It is a great success to make a team of young people ready to stand one by another on the stage and speak about their life in such an environment.”
Aleksandar: ”Of course, not everything is going smoothly. Every day there is a possibility to lose a marine. In the beginning, it wasn’t a problem if someone leaves, but now it’s different. The most talented and most hardworking children remained in the team. They have invested lots of efforts, time and love, and they care about this play more than we do. So we use all possible means to fight for each one of them. We organize parents’ meetings, we call them by phone, visit them, charm their fathers and mothers, drive them to and from the rehearsals. We ask, beg, promise, and in the most difficult cases the municipality president helps us and asks the families to allow their children to continue their activities in our workshop. We understand that all of them are high school students and we try not to let the play distract them from their school obligations. Still, it is hard for us to understand why out of school education is considered as something sinful. All our rehearsals are public and anyone interested in what children are doing here can come and see for himself. This is an acting school where (besides us and our colleague Tinja Došen) we have acting legends as teachers: Nikola Simić and Boris Komnenić. We are not doing anything forbidden! Some of the students will perhaps become actors, but whatever their future profession might be, the skills they acquire here will certainly be useful for them: proper posture and moving, speaking clearly, Serbian grammar, awareness of one’s own body, rules of professional makeup and the most important thing: self-esteem! These are things not only actors, but also professors, lawyers, merchants and doctors should know.”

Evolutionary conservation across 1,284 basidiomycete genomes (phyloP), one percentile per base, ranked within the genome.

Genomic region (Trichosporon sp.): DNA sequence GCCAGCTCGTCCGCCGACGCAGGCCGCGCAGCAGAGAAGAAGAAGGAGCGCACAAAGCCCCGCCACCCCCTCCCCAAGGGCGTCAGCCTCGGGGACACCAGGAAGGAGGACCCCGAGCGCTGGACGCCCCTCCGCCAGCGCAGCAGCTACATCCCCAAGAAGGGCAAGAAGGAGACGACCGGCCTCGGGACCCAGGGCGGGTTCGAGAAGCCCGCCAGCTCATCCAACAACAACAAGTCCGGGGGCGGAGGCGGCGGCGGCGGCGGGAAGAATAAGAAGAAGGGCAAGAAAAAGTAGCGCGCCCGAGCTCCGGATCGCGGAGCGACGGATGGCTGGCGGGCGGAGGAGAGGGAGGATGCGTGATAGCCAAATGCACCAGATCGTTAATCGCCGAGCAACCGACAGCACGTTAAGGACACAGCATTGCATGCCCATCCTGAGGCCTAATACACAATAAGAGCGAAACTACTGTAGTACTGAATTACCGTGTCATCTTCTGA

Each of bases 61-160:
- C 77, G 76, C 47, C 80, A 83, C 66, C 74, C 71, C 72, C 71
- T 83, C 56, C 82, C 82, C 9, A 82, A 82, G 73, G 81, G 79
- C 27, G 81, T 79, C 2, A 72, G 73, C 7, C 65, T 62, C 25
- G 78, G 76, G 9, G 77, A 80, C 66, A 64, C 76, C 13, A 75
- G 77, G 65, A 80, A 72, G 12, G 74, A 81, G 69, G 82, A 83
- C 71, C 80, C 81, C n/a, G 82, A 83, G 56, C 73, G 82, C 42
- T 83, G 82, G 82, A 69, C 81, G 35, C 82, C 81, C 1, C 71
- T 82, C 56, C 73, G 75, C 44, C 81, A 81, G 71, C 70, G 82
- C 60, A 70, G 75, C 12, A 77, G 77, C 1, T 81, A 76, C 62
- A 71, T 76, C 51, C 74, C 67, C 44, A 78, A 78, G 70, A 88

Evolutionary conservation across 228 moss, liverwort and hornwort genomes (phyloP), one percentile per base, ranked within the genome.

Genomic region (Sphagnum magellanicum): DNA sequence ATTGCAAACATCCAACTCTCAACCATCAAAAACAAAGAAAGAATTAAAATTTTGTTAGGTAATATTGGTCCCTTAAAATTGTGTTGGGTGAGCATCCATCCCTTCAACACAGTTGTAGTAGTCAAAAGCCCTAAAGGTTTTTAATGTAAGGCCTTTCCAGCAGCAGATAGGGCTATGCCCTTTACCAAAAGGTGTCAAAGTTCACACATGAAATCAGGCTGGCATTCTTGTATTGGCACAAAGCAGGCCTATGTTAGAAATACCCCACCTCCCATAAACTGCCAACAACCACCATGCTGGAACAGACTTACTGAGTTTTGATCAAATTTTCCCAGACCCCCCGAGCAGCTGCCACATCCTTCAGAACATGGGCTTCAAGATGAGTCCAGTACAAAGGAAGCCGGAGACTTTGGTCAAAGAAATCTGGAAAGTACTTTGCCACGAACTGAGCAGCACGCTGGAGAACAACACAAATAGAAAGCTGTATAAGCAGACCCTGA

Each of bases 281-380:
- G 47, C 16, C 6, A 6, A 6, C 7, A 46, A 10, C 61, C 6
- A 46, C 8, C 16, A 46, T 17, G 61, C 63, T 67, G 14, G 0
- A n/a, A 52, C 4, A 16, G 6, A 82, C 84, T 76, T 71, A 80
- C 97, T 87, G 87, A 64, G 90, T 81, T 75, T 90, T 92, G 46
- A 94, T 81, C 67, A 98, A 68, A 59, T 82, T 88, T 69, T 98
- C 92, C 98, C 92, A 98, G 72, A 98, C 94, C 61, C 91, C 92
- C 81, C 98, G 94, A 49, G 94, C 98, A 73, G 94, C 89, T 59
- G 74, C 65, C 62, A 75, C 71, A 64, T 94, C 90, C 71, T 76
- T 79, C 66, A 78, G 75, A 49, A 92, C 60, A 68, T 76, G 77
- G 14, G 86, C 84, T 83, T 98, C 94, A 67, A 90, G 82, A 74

The workshop students were selected during a three-day audition. More than a hundred candidates showed up. They were mostly interested in how high school students talk, think and what is interesting to them. So they accepted a varied group for the workshops. Some of the students turned out to be good imitators, singers or experienced actors, the recommendation for some was their knowledge of the Champions League, for some believing in eternal love, and for others the poetry they write.
Minja and Aleksandar: ”Two students attracted us only because they came eccentrically dressed to the audition. (Laughter.) Although they had terrible hairstyles, we assumed it took a lot of effort to make such a thing on their heads and we liked it. At their age, the need for individuality is shown in the most different ways. And we were right! They turned out to be extraordinarily interesting persons, only now they express their creativity at rehearsals and not in front of the mirror.”
Rehearsal, first scene of the play. In four languages, the young actors speak about their dearest photographs. When they heard they would be photographed for the National Review after the rehearsal, some of them said that perhaps these pictures would become their dearest. ”I’m not exaggerating!” says fifteen-year old Sadrija. ”None of my pictures was ever on the newspaper!” ”In the newspaper”, the rest of the group corrects him.